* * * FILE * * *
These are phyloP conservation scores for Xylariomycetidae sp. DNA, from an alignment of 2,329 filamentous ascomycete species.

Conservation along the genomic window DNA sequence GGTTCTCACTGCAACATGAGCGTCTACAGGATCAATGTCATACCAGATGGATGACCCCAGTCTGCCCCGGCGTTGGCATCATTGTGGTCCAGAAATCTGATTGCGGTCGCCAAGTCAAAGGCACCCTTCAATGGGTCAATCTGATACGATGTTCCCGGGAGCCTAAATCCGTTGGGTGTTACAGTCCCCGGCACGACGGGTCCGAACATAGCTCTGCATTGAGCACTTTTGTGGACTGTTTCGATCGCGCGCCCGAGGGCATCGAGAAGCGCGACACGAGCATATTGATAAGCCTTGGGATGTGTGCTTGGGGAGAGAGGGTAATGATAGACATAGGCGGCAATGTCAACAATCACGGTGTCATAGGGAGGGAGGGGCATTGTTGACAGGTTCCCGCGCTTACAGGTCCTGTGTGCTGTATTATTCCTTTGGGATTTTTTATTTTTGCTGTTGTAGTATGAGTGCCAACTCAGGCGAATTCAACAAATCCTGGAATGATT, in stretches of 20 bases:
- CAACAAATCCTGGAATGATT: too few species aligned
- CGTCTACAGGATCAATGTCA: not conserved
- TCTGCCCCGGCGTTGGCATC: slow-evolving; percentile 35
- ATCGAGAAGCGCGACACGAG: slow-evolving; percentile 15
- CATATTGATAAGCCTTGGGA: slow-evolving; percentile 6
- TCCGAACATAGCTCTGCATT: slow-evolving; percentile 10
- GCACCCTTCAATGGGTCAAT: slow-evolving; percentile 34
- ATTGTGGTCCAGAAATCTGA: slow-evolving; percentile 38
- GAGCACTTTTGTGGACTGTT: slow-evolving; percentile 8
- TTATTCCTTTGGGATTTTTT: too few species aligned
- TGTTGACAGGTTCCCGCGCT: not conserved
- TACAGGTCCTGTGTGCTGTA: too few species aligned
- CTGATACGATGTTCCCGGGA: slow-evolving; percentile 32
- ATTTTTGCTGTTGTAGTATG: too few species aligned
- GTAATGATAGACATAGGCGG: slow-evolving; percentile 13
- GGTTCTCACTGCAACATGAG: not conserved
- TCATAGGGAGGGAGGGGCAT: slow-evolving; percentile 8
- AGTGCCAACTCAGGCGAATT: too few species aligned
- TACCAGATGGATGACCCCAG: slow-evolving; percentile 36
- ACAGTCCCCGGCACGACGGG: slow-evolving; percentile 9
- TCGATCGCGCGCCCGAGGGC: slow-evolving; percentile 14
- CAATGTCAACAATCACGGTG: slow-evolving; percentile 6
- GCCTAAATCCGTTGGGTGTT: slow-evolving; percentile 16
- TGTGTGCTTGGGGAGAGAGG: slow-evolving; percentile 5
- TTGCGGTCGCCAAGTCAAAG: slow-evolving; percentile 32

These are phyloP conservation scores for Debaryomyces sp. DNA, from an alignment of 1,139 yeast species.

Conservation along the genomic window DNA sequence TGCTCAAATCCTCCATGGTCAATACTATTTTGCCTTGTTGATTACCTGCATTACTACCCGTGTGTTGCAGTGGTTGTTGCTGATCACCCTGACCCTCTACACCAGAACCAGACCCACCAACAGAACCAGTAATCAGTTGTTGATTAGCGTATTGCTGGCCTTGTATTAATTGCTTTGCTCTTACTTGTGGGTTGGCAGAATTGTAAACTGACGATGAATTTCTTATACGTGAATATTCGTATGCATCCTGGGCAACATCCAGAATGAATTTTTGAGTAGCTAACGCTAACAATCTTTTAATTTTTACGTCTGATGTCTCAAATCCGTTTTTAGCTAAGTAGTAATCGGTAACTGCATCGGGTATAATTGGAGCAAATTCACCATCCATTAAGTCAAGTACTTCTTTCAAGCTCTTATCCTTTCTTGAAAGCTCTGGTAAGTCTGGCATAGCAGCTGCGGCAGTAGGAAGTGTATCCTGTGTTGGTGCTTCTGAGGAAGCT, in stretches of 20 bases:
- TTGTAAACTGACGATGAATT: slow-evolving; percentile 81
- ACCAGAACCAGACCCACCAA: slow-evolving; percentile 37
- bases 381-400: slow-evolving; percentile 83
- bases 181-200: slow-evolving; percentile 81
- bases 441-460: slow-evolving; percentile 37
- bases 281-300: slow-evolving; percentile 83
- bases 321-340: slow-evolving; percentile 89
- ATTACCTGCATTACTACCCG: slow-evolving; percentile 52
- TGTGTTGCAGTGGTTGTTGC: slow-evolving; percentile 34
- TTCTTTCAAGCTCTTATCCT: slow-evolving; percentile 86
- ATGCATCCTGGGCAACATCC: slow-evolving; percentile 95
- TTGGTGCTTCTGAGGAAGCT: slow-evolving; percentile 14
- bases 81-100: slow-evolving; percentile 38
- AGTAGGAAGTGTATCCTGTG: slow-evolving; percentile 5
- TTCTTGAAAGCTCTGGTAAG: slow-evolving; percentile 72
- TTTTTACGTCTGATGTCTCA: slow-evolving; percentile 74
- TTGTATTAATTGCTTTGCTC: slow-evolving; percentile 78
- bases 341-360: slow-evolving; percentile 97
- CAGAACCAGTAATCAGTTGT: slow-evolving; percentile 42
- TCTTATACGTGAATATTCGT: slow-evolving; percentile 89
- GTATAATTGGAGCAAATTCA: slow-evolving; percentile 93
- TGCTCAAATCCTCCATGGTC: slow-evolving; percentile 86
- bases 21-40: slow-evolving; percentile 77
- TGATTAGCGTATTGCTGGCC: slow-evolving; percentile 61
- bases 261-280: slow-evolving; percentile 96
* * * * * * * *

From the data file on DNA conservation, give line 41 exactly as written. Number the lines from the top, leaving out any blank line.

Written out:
- TTGGTGCTTCTGAGGAAGCT: slow-evolving; percentile 14